Watch out for Surveillance Cameras…Wireless Ones that Is

Posted by: Kenny Schiff on September 2, 2008

We’ve had several complaints over the last few weeks regarding the degradation of wireless voice quality at one of our hospital accounts.  What was perplexing about what we were hearing from users (and confirmed by our own people on site), is that the specific areas had previously not had problems.  Signal strength on Vocera badges seemed absolutely fine, and there was a nearby access point.

Last Thursday, I joined David, one of our network engineers to investigate further.  This post is for the benefit of those without wireless expertise.  For the engineers reading this post, what we found out will not surprise you at all.

Using Cognio (a spectrum analysis tool, now developed by Cisco) on his laptop, David quickly picked up a very constant signal in the 2.4 GHz band.  Cognio can sometimes be very specific about what it finds and told us that it detected an analog video camera.

Without getting into a very deep technical explanation, the 2.4 GHz band is home to not only WiFi devices (like Vocera), but Bluetooth headsets, microwave ovens, some consumer grade wireless phones, and yes, some consumer grade wireless video devices.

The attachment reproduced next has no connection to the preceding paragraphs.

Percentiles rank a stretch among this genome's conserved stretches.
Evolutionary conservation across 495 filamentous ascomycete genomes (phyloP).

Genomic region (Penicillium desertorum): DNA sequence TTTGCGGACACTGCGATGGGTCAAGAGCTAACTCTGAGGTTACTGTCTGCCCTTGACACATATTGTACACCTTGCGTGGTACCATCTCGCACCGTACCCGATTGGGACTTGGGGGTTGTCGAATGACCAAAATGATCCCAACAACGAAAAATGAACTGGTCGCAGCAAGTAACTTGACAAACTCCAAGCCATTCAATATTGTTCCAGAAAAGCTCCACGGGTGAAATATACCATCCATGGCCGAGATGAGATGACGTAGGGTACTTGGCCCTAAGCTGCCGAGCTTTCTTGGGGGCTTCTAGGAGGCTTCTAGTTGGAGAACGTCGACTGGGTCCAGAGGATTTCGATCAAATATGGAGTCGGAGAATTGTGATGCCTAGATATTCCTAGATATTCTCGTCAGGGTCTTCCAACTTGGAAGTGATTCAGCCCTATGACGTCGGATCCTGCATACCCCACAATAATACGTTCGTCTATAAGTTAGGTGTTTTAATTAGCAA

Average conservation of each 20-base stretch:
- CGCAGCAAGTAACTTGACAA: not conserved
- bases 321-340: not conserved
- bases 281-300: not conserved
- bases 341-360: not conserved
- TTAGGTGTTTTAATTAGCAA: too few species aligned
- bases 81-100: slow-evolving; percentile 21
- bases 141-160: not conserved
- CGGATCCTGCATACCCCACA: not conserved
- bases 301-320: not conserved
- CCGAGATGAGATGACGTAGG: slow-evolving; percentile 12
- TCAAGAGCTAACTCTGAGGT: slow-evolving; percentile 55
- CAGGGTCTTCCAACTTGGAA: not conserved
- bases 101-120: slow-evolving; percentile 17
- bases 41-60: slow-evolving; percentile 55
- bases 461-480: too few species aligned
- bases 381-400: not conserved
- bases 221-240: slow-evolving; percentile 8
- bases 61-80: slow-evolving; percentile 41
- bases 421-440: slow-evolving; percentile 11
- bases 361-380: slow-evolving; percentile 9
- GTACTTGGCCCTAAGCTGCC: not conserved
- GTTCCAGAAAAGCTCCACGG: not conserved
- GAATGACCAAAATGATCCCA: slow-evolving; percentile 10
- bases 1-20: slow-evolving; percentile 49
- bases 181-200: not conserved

Laptop in hand, we went hunting.

As luck would have it, we soon ran into the hospital’s security director, whom we quickly quizzed about video cameras.  “No, we don’t have any IP or WiFi cameras,” he was quick to tell us.  We pressed him a bit more, mentioning that there are all kinds of consumer devices that use unregulated wireless that can interfere with a hospital’s wireless network.

He soon led us to the basement laundry room directly below the problem areas.

Raising his laptop above his head, David homed in on the source of the wireless interference.  The security director was soon back with a security products catalog in hand, showing us the type of camera and transmitter he was using.  In minutes, the consumer grade 2.4 GHz “video sender” device that he’d used to circumvent a hard wired installation was unplugged.  When we educated him a bit about the wireless interference he confessed that he had to move his transmitter pretty close to his receiver as the signal was not traveling well.  Our key customer contact also put two and two together, and mentioned that they’d been having issues with the wireless laptops as well.

And yes, back in the ED break room, with the video sender off, the Vocera genie sounded loud and clear.

A few lessons here…

  • Wireless network performance can and will vary based on the environment
  • If performance drops off and is consistently degraded, when it was once acceptable, unless your network configuration has changed, there’s a good chance that interference may be at play
  • In tracking down interference, don’t forget to look below you

P.S. Our customer contact just reminded me that I neglected to mention “the look of horror on the security director’s face when he discovered that his secret camera had been sniffed out!”

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